Coming to Prague as a Central-European tourist, you get the impression that life here is really cheap. A beer for less than a Euro is quite normal, a dinner for two costs not even 20 Euros if you go to an ordinary pub. But there is one thing, that is extremely expensive in Prague, and that is housing.
Just looking at the rental prices, Prague does not seem to be extremely expensive on the first impression. A 85 square meter flat in a normal area in Prague costs about 780€ per month. Not cheap, but quite common for a European city.
To understand why the housing situation in Prague is so difficult for the citizens it is helpful to cross the border of the Czech Republic and have a look at rental prices in Austria’s capital Vienna, only 4 hours from Prague. Here, a flat of the same size would cost approximately 980€ per month, 200€ more. But while the average income in Austria is about 3350€ per month, in the Czech Republic people earn only 1340€ a month in average. So while in Vienna a family with two incomes can easily manage to rent a flat in the city, for people in Prague it becomes more and more impossible.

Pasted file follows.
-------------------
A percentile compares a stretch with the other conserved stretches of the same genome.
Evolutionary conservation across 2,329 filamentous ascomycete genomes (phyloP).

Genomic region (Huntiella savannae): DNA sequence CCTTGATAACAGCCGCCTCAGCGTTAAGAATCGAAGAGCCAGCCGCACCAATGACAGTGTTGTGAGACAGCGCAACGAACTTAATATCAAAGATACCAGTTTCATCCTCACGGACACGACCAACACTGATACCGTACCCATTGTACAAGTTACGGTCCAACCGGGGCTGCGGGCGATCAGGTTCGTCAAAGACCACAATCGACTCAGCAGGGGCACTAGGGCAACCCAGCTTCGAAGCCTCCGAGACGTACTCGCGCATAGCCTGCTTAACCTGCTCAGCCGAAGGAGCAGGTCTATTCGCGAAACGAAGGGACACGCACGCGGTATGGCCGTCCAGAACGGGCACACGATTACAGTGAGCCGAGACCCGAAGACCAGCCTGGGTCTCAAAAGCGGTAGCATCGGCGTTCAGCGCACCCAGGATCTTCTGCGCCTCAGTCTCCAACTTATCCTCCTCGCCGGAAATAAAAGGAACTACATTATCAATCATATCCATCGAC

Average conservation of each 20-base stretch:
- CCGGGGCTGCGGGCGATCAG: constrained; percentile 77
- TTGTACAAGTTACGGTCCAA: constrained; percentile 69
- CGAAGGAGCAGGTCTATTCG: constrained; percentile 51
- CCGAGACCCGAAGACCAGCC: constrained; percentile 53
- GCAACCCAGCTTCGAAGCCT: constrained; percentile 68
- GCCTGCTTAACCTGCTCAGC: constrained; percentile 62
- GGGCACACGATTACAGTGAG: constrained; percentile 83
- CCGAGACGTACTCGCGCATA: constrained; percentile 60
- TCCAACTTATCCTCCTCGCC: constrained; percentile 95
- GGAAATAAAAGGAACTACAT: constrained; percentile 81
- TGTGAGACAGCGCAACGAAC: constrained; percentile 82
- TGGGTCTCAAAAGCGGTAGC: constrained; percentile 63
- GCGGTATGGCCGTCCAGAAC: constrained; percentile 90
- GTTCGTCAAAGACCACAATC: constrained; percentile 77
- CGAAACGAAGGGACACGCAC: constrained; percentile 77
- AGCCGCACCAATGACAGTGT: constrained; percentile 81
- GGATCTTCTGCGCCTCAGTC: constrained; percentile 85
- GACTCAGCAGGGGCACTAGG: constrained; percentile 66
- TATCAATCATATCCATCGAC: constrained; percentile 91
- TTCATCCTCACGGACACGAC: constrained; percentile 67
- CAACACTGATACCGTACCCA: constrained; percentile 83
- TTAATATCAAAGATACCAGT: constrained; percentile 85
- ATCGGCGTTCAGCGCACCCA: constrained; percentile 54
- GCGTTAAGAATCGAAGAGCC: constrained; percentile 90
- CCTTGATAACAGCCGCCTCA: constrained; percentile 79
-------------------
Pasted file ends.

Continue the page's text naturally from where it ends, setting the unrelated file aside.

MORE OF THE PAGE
But how come housing to be so expensive in Prague? Of course there are many reasons, but one big problem is the online hostility service AirBnB. In 2017 1,79 million people have booked an AirBnB flat in Prague. That is a rise of 60% compared to 2016. In average AirBnB guests pay 80€ for accommodation in Prague, what makes it for many landlords more interesting to rent their flat to tourists than to permanent tenants.
Of course, Prague is not the only city that has a problem with housing effected by AirBnB. More and more communes all over the world come up with stricter policies against AirBnB. In Berlin, for example, a law forbids the so-called misuse of apartments since 2014. That means that it is not allowed at all to rent flats to tourists. In Prague, people hope for a political solution too. In the city centre an action group has started a petition for stricter rules about AirBnB. They want the authorities to focus on this issue and take a look on how other countries handle the problem.
Right now, the housing issue plays a big role in the local elections in Prague in October. A lot of politicians support the idea of stricter rules for AirBnB. However, there are also politicians being skeptical about regulation. The major of Prague 1, Oldřich Lomecký, for example. He does not reject the idea of stricter regulations at all, but sees it as a restriction of private ownership, as he said in a recent radio interview.
In anyway, the city of Prague and the Czech Republic in general will have to figure out how they want to deal with AirBnB in the future. Some regulations have already been realized, for example tax authorities have started to control people renting out property on AirBnB more strictly. If the protest in the population remains, there are more restrictions likely to come.